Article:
Neurotransmitter release is one of the most regulated membrane fusion events. Unlike constitutive vesicle trafficking, synaptic vesicles are recruited to the presynaptic membrane, but do not readily fuse. Instead, an average of ten vesicles are stably docked at a region of the synapse termed the active zone awaiting an action potential. Synaptic vesicle fusion is closely associated with the Ca2+ influx that follows arrival of an action potential. Exocytosis is triggered within approximately 0.2 msec of the Ca2+ arrival. Although many key factors have been found to be essential for Ca2+-dependent neurotransmitter release, such as SNAREs, synaptotagmin, complexin, Munc18, and Munc13, the molecular mechanism of synaptic vesicle membrane fusion and Ca2+- triggering remains unclear. In this renewal application we wish to continue our efforts to decipher the molecular mechanism by using a combination of single molecule and single particle fluorescence imaging microscopy experiments. Driven by our hypothesis that SNAREs and auxiliary proteins do not fully assemble and, thus, do not trigger fusion until a Ca2+ signal arrives, we have designed labeling strategies to monitor distinct conformational states of the protein and protein-complexes involved in the process. We have also developed fluorescent reporters that provide information about content and lipid exchange as the system proceeds from vesicle docking, to membrane contact, and, finally, to fusion. These labeling strategies and the single molecule and single vesicle experimental setups are the cornerstones for the proposed research. Our assays are a breakthrough, since for the first time, we observe fast fusion kinetics upon Ca2+ triggering. Our new assay now enables us to determine the role of the factors involved, their stoichiometry (e.g., how many SNARE complexes and synaptotagmin molecules are required for fast Ca2+ triggered fusion?), to propose and test mutants of these factors that affect their function in the assay, and then to use these mutants as tools for experiments with neuronal cultures to dissect their role in vivo. Furthermore, we have recently demonstrated the ability of super-resolution imaging of synaptic proteins by using labeled antibodies to an unprecedented degree of localization accuracy. This in vivo imaging approach will enable us to image the distribution and correlation of synaptic proteins along axons, and so it will complement our reconstitution and single molecule biophysical studies.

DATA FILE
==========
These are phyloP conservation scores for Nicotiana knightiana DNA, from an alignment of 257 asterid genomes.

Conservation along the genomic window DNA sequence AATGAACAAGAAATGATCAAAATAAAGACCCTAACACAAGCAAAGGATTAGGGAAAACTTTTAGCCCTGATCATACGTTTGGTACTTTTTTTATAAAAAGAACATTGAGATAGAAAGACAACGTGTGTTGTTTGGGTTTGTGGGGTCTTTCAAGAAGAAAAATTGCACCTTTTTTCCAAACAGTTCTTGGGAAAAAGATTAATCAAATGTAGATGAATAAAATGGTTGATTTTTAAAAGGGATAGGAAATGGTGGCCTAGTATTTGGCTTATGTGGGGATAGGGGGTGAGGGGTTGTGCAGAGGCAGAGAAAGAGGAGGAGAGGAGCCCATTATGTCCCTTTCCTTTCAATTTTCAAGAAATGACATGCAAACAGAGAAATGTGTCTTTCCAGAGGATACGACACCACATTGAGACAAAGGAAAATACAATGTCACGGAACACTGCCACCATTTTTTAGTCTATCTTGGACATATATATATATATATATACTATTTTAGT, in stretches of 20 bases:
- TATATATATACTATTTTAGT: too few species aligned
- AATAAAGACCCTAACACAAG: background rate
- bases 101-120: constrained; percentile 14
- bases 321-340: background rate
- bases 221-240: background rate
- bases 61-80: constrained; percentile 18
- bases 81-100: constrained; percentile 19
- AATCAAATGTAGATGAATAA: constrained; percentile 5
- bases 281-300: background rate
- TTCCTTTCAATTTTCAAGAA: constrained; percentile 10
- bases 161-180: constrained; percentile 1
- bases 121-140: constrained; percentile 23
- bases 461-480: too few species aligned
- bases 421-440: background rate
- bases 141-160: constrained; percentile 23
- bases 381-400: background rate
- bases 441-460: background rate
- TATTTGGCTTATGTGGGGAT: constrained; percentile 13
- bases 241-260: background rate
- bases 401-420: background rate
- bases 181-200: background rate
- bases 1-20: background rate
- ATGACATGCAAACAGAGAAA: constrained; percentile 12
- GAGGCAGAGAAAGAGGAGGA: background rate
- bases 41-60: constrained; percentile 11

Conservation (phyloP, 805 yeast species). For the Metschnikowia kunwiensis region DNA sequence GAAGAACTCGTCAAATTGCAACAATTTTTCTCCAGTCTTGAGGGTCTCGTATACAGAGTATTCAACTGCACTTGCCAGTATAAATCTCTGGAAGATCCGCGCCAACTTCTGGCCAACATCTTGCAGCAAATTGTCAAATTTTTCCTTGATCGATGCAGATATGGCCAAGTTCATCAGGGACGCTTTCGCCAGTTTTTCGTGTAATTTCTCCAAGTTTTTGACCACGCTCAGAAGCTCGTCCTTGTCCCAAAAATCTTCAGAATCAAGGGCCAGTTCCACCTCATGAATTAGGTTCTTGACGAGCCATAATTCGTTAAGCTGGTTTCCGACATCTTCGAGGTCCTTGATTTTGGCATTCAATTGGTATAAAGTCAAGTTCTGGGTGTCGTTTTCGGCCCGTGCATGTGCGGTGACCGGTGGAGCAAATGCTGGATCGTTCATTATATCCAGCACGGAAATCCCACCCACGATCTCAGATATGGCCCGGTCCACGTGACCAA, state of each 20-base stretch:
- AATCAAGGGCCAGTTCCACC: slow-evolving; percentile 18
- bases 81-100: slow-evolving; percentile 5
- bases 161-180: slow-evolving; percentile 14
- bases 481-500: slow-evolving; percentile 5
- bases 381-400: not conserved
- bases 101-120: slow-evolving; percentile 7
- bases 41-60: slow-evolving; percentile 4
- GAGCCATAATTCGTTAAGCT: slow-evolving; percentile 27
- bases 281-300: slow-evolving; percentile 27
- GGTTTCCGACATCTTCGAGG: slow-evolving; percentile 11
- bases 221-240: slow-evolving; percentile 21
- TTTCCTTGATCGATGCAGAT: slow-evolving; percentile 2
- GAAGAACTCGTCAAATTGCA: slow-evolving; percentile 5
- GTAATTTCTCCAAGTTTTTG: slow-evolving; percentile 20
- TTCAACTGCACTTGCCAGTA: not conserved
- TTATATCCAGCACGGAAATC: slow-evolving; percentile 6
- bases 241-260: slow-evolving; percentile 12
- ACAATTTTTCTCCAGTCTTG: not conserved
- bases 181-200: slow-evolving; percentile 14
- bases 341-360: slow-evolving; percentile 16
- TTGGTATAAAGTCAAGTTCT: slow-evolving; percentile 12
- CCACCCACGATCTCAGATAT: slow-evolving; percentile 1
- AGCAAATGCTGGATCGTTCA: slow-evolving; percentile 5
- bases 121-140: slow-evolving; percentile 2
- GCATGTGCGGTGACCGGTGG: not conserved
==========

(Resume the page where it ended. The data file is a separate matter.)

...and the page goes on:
Public Health Relevance

Neurotransmitter release is a key step in neuronal communication. Synaptic vesicle fusion is closely associated with the Ca2+ influx that follows arrival of an action potential. Exocytosis is triggered within approximately 0.2 msec of the Ca2+ arrival. We are utilizing single molecule/particle fluorescence microscopy with a reconstituted system to decipher the mechanism of the molecular machinery that controls the process of Ca2+-triggered neurotransmitter release. We hope that a better understanding of the molecular mechanism of synaptic release can be leveraged for the betterment of human health through the design of specific compounds that modulate the underlying protein-protein interactions.

Agency
National Institute of Health (NIH)
Institute
National Institute of Mental Health (NIMH)
Type
Method to Extend Research in Time (MERIT) Award (R37)
Project #
5R37MH063105-12
Application #
8264742
Study Section
Biochemistry and Biophysics of Membranes Study Section (BBM)
Program Officer
Asanuma, Chiiko
Project Start
2000-08-10
Project End
2016-02-29
Budget Start
2012-03-01
Budget End
2013-02-28
Support Year
12
Fiscal Year
2012
Total Cost
$395,000
Indirect Cost
$145,000
Name
Stanford University
Department
Biophysics
Type
Schools of Medicine
DUNS #
009214214
City
Stanford
State
CA
Country
United States
Zip Code
94305
Zhao, Minglei; Brunger, Axel T (2016) Recent Advances in Deciphering the Structure and Molecular Mechanism of the AAA+ ATPase N-Ethylmaleimide-Sensitive Factor (NSF). J Mol Biol 428:1912-26
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Diao, Jiajie; Liu, Rong; Rong, Yueguang et al. (2015) ATG14 promotes membrane tethering and fusion of autophagosomes to endolysosomes. Nature 520:563-6

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